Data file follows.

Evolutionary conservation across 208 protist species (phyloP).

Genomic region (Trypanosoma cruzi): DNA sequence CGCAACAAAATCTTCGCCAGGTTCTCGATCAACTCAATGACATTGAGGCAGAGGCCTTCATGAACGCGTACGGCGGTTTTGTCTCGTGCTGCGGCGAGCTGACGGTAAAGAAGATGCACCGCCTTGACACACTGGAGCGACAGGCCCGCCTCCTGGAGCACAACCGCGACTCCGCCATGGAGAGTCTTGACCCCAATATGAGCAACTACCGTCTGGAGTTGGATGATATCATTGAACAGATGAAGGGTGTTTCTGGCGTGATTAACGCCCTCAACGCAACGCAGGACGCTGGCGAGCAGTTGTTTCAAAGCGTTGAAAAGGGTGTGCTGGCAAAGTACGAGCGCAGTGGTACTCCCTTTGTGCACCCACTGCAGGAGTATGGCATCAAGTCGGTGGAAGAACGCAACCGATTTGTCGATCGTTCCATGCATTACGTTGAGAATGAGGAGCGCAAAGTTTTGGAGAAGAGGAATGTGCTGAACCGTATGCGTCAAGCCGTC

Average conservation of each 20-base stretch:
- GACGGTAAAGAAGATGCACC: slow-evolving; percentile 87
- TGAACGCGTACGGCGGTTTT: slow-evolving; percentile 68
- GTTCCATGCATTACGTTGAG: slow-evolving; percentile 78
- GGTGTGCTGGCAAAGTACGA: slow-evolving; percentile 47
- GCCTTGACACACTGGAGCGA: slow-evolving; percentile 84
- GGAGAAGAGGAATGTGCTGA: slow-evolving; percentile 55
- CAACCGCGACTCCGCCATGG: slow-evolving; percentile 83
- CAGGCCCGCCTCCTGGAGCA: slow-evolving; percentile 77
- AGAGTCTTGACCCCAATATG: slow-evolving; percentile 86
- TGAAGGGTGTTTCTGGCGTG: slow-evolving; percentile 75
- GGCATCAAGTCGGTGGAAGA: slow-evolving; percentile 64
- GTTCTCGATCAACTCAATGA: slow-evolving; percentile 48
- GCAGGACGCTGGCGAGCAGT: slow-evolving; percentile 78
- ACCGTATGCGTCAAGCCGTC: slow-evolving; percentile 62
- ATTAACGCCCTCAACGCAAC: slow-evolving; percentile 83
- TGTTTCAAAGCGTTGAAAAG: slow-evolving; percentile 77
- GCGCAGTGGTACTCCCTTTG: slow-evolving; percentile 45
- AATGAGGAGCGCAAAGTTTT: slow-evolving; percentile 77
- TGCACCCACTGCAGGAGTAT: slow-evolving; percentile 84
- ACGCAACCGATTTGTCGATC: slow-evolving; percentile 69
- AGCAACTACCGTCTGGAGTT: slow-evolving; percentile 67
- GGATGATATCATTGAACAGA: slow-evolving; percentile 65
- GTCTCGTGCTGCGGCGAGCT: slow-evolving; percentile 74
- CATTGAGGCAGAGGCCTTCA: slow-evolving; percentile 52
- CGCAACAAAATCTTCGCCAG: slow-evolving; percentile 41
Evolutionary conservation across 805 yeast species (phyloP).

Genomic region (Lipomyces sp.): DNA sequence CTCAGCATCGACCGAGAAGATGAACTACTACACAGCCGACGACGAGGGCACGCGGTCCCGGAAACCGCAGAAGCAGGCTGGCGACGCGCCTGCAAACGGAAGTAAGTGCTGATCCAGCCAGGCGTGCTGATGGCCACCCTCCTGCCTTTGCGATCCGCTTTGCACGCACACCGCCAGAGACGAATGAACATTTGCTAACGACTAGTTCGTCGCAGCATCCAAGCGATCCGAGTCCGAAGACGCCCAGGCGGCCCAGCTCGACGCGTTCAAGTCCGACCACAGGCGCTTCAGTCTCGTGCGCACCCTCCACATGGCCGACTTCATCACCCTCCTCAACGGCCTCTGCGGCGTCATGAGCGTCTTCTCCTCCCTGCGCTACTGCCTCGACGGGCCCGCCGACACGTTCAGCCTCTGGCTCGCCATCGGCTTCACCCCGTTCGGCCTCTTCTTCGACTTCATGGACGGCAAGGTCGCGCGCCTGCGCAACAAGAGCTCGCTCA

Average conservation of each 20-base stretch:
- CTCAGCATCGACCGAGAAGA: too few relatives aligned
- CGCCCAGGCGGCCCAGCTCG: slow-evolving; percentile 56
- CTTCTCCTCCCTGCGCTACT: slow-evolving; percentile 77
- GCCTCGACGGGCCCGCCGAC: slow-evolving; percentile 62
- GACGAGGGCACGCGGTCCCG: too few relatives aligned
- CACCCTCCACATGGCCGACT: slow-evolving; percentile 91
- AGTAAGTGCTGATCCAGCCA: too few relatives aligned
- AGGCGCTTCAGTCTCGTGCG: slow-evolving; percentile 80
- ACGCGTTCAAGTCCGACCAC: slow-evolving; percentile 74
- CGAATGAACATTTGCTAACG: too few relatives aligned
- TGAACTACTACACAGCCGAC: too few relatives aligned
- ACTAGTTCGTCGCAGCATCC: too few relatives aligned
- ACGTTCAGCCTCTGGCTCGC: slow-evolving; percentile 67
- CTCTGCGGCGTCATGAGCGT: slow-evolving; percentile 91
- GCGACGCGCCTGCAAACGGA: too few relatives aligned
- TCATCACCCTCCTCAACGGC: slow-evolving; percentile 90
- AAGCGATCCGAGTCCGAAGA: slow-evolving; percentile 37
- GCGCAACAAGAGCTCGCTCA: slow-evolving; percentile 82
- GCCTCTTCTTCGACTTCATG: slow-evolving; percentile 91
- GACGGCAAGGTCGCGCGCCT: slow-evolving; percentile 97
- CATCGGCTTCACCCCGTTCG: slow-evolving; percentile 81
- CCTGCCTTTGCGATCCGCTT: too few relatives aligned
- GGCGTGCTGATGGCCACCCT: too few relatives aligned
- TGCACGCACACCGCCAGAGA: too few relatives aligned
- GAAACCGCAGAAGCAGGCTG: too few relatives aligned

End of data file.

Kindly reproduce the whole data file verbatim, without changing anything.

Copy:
Evolutionary conservation across 208 protist species (phyloP).

Genomic region (Trypanosoma cruzi): DNA sequence CGCAACAAAATCTTCGCCAGGTTCTCGATCAACTCAATGACATTGAGGCAGAGGCCTTCATGAACGCGTACGGCGGTTTTGTCTCGTGCTGCGGCGAGCTGACGGTAAAGAAGATGCACCGCCTTGACACACTGGAGCGACAGGCCCGCCTCCTGGAGCACAACCGCGACTCCGCCATGGAGAGTCTTGACCCCAATATGAGCAACTACCGTCTGGAGTTGGATGATATCATTGAACAGATGAAGGGTGTTTCTGGCGTGATTAACGCCCTCAACGCAACGCAGGACGCTGGCGAGCAGTTGTTTCAAAGCGTTGAAAAGGGTGTGCTGGCAAAGTACGAGCGCAGTGGTACTCCCTTTGTGCACCCACTGCAGGAGTATGGCATCAAGTCGGTGGAAGAACGCAACCGATTTGTCGATCGTTCCATGCATTACGTTGAGAATGAGGAGCGCAAAGTTTTGGAGAAGAGGAATGTGCTGAACCGTATGCGTCAAGCCGTC

Average conservation of each 20-base stretch:
- GACGGTAAAGAAGATGCACC: slow-evolving; percentile 87
- TGAACGCGTACGGCGGTTTT: slow-evolving; percentile 68
- GTTCCATGCATTACGTTGAG: slow-evolving; percentile 78
- GGTGTGCTGGCAAAGTACGA: slow-evolving; percentile 47
- GCCTTGACACACTGGAGCGA: slow-evolving; percentile 84
- GGAGAAGAGGAATGTGCTGA: slow-evolving; percentile 55
- CAACCGCGACTCCGCCATGG: slow-evolving; percentile 83
- CAGGCCCGCCTCCTGGAGCA: slow-evolving; percentile 77
- AGAGTCTTGACCCCAATATG: slow-evolving; percentile 86
- TGAAGGGTGTTTCTGGCGTG: slow-evolving; percentile 75
- GGCATCAAGTCGGTGGAAGA: slow-evolving; percentile 64
- GTTCTCGATCAACTCAATGA: slow-evolving; percentile 48
- GCAGGACGCTGGCGAGCAGT: slow-evolving; percentile 78
- ACCGTATGCGTCAAGCCGTC: slow-evolving; percentile 62
- ATTAACGCCCTCAACGCAAC: slow-evolving; percentile 83
- TGTTTCAAAGCGTTGAAAAG: slow-evolving; percentile 77
- GCGCAGTGGTACTCCCTTTG: slow-evolving; percentile 45
- AATGAGGAGCGCAAAGTTTT: slow-evolving; percentile 77
- TGCACCCACTGCAGGAGTAT: slow-evolving; percentile 84
- ACGCAACCGATTTGTCGATC: slow-evolving; percentile 69
- AGCAACTACCGTCTGGAGTT: slow-evolving; percentile 67
- GGATGATATCATTGAACAGA: slow-evolving; percentile 65
- GTCTCGTGCTGCGGCGAGCT: slow-evolving; percentile 74
- CATTGAGGCAGAGGCCTTCA: slow-evolving; percentile 52
- CGCAACAAAATCTTCGCCAG: slow-evolving; percentile 41
Evolutionary conservation across 805 yeast species (phyloP).

Genomic region (Lipomyces sp.): DNA sequence CTCAGCATCGACCGAGAAGATGAACTACTACACAGCCGACGACGAGGGCACGCGGTCCCGGAAACCGCAGAAGCAGGCTGGCGACGCGCCTGCAAACGGAAGTAAGTGCTGATCCAGCCAGGCGTGCTGATGGCCACCCTCCTGCCTTTGCGATCCGCTTTGCACGCACACCGCCAGAGACGAATGAACATTTGCTAACGACTAGTTCGTCGCAGCATCCAAGCGATCCGAGTCCGAAGACGCCCAGGCGGCCCAGCTCGACGCGTTCAAGTCCGACCACAGGCGCTTCAGTCTCGTGCGCACCCTCCACATGGCCGACTTCATCACCCTCCTCAACGGCCTCTGCGGCGTCATGAGCGTCTTCTCCTCCCTGCGCTACTGCCTCGACGGGCCCGCCGACACGTTCAGCCTCTGGCTCGCCATCGGCTTCACCCCGTTCGGCCTCTTCTTCGACTTCATGGACGGCAAGGTCGCGCGCCTGCGCAACAAGAGCTCGCTCA

Average conservation of each 20-base stretch:
- CTCAGCATCGACCGAGAAGA: too few relatives aligned
- CGCCCAGGCGGCCCAGCTCG: slow-evolving; percentile 56
- CTTCTCCTCCCTGCGCTACT: slow-evolving; percentile 77
- GCCTCGACGGGCCCGCCGAC: slow-evolving; percentile 62
- GACGAGGGCACGCGGTCCCG: too few relatives aligned
- CACCCTCCACATGGCCGACT: slow-evolving; percentile 91
- AGTAAGTGCTGATCCAGCCA: too few relatives aligned
- AGGCGCTTCAGTCTCGTGCG: slow-evolving; percentile 80
- ACGCGTTCAAGTCCGACCAC: slow-evolving; percentile 74
- CGAATGAACATTTGCTAACG: too few relatives aligned
- TGAACTACTACACAGCCGAC: too few relatives aligned
- ACTAGTTCGTCGCAGCATCC: too few relatives aligned
- ACGTTCAGCCTCTGGCTCGC: slow-evolving; percentile 67
- CTCTGCGGCGTCATGAGCGT: slow-evolving; percentile 91
- GCGACGCGCCTGCAAACGGA: too few relatives aligned
- TCATCACCCTCCTCAACGGC: slow-evolving; percentile 90
- AAGCGATCCGAGTCCGAAGA: slow-evolving; percentile 37
- GCGCAACAAGAGCTCGCTCA: slow-evolving; percentile 82
- GCCTCTTCTTCGACTTCATG: slow-evolving; percentile 91
- GACGGCAAGGTCGCGCGCCT: slow-evolving; percentile 97
- CATCGGCTTCACCCCGTTCG: slow-evolving; percentile 81
- CCTGCCTTTGCGATCCGCTT: too few relatives aligned
- GGCGTGCTGATGGCCACCCT: too few relatives aligned
- TGCACGCACACCGCCAGAGA: too few relatives aligned
- GAAACCGCAGAAGCAGGCTG: too few relatives aligned